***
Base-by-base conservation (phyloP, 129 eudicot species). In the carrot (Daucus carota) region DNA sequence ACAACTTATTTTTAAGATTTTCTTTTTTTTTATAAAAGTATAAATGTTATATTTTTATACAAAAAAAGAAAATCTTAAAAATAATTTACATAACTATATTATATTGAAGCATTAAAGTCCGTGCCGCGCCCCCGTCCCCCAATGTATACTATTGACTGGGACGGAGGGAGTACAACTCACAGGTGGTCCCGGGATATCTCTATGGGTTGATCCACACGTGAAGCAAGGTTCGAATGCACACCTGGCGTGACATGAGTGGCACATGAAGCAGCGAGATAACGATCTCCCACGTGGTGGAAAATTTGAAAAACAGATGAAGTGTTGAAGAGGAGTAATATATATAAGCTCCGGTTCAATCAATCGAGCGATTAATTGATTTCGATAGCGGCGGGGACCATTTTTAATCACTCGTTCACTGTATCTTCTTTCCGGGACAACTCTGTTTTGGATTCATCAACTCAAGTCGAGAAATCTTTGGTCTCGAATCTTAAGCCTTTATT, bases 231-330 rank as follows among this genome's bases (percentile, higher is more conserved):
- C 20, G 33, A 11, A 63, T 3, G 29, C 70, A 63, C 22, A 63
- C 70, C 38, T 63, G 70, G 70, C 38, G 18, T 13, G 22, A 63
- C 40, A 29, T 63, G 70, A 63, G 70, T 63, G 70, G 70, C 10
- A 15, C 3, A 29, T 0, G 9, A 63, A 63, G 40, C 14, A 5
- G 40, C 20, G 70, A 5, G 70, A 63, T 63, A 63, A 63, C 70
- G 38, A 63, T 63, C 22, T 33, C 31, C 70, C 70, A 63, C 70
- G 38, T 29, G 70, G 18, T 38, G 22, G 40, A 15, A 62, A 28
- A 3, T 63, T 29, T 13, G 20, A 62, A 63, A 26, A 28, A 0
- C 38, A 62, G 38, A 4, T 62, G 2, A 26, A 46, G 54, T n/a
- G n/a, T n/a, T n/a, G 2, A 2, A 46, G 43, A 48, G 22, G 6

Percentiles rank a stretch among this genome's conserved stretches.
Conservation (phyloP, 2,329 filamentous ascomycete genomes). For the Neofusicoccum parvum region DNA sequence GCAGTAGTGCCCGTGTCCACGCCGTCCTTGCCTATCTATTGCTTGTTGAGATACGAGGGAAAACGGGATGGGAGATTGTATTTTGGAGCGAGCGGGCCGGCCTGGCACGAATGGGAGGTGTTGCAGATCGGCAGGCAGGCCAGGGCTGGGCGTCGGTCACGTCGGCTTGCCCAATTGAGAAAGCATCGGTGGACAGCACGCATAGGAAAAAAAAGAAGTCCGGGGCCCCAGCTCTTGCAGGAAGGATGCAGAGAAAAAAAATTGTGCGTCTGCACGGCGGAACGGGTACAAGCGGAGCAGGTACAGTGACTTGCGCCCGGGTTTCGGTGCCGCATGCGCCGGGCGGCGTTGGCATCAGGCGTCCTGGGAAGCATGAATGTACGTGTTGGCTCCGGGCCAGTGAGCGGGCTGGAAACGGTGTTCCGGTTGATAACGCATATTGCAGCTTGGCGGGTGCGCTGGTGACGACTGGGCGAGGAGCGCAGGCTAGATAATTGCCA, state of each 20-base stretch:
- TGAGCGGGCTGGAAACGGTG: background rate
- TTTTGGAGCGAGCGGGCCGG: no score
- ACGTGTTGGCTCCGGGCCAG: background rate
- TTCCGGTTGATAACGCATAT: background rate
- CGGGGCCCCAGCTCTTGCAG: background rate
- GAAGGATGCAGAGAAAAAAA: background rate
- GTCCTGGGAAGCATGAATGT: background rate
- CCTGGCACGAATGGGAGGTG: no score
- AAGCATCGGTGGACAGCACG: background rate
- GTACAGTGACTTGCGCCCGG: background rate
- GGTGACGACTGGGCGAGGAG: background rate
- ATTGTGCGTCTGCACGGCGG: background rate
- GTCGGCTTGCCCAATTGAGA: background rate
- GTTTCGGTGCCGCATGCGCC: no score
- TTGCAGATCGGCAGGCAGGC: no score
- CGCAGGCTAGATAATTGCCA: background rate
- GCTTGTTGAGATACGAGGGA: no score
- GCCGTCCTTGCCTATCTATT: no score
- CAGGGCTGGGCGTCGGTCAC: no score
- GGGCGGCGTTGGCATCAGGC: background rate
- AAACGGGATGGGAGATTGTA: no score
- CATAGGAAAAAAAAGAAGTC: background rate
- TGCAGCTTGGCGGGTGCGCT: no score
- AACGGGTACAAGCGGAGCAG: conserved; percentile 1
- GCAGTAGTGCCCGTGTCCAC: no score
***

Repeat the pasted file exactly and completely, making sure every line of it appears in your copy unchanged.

Base-by-base conservation (phyloP, 129 eudicot species). In the carrot (Daucus carota) region DNA sequence ACAACTTATTTTTAAGATTTTCTTTTTTTTTATAAAAGTATAAATGTTATATTTTTATACAAAAAAAGAAAATCTTAAAAATAATTTACATAACTATATTATATTGAAGCATTAAAGTCCGTGCCGCGCCCCCGTCCCCCAATGTATACTATTGACTGGGACGGAGGGAGTACAACTCACAGGTGGTCCCGGGATATCTCTATGGGTTGATCCACACGTGAAGCAAGGTTCGAATGCACACCTGGCGTGACATGAGTGGCACATGAAGCAGCGAGATAACGATCTCCCACGTGGTGGAAAATTTGAAAAACAGATGAAGTGTTGAAGAGGAGTAATATATATAAGCTCCGGTTCAATCAATCGAGCGATTAATTGATTTCGATAGCGGCGGGGACCATTTTTAATCACTCGTTCACTGTATCTTCTTTCCGGGACAACTCTGTTTTGGATTCATCAACTCAAGTCGAGAAATCTTTGGTCTCGAATCTTAAGCCTTTATT, bases 231-330 rank as follows among this genome's bases (percentile, higher is more conserved):
- C 20, G 33, A 11, A 63, T 3, G 29, C 70, A 63, C 22, A 63
- C 70, C 38, T 63, G 70, G 70, C 38, G 18, T 13, G 22, A 63
- C 40, A 29, T 63, G 70, A 63, G 70, T 63, G 70, G 70, C 10
- A 15, C 3, A 29, T 0, G 9, A 63, A 63, G 40, C 14, A 5
- G 40, C 20, G 70, A 5, G 70, A 63, T 63, A 63, A 63, C 70
- G 38, A 63, T 63, C 22, T 33, C 31, C 70, C 70, A 63, C 70
- G 38, T 29, G 70, G 18, T 38, G 22, G 40, A 15, A 62, A 28
- A 3, T 63, T 29, T 13, G 20, A 62, A 63, A 26, A 28, A 0
- C 38, A 62, G 38, A 4, T 62, G 2, A 26, A 46, G 54, T n/a
- G n/a, T n/a, T n/a, G 2, A 2, A 46, G 43, A 48, G 22, G 6

Percentiles rank a stretch among this genome's conserved stretches.
Conservation (phyloP, 2,329 filamentous ascomycete genomes). For the Neofusicoccum parvum region DNA sequence GCAGTAGTGCCCGTGTCCACGCCGTCCTTGCCTATCTATTGCTTGTTGAGATACGAGGGAAAACGGGATGGGAGATTGTATTTTGGAGCGAGCGGGCCGGCCTGGCACGAATGGGAGGTGTTGCAGATCGGCAGGCAGGCCAGGGCTGGGCGTCGGTCACGTCGGCTTGCCCAATTGAGAAAGCATCGGTGGACAGCACGCATAGGAAAAAAAAGAAGTCCGGGGCCCCAGCTCTTGCAGGAAGGATGCAGAGAAAAAAAATTGTGCGTCTGCACGGCGGAACGGGTACAAGCGGAGCAGGTACAGTGACTTGCGCCCGGGTTTCGGTGCCGCATGCGCCGGGCGGCGTTGGCATCAGGCGTCCTGGGAAGCATGAATGTACGTGTTGGCTCCGGGCCAGTGAGCGGGCTGGAAACGGTGTTCCGGTTGATAACGCATATTGCAGCTTGGCGGGTGCGCTGGTGACGACTGGGCGAGGAGCGCAGGCTAGATAATTGCCA, state of each 20-base stretch:
- TGAGCGGGCTGGAAACGGTG: background rate
- TTTTGGAGCGAGCGGGCCGG: no score
- ACGTGTTGGCTCCGGGCCAG: background rate
- TTCCGGTTGATAACGCATAT: background rate
- CGGGGCCCCAGCTCTTGCAG: background rate
- GAAGGATGCAGAGAAAAAAA: background rate
- GTCCTGGGAAGCATGAATGT: background rate
- CCTGGCACGAATGGGAGGTG: no score
- AAGCATCGGTGGACAGCACG: background rate
- GTACAGTGACTTGCGCCCGG: background rate
- GGTGACGACTGGGCGAGGAG: background rate
- ATTGTGCGTCTGCACGGCGG: background rate
- GTCGGCTTGCCCAATTGAGA: background rate
- GTTTCGGTGCCGCATGCGCC: no score
- TTGCAGATCGGCAGGCAGGC: no score
- CGCAGGCTAGATAATTGCCA: background rate
- GCTTGTTGAGATACGAGGGA: no score
- GCCGTCCTTGCCTATCTATT: no score
- CAGGGCTGGGCGTCGGTCAC: no score
- GGGCGGCGTTGGCATCAGGC: background rate
- AAACGGGATGGGAGATTGTA: no score
- CATAGGAAAAAAAAGAAGTC: background rate
- TGCAGCTTGGCGGGTGCGCT: no score
- AACGGGTACAAGCGGAGCAG: conserved; percentile 1
- GCAGTAGTGCCCGTGTCCAC: no score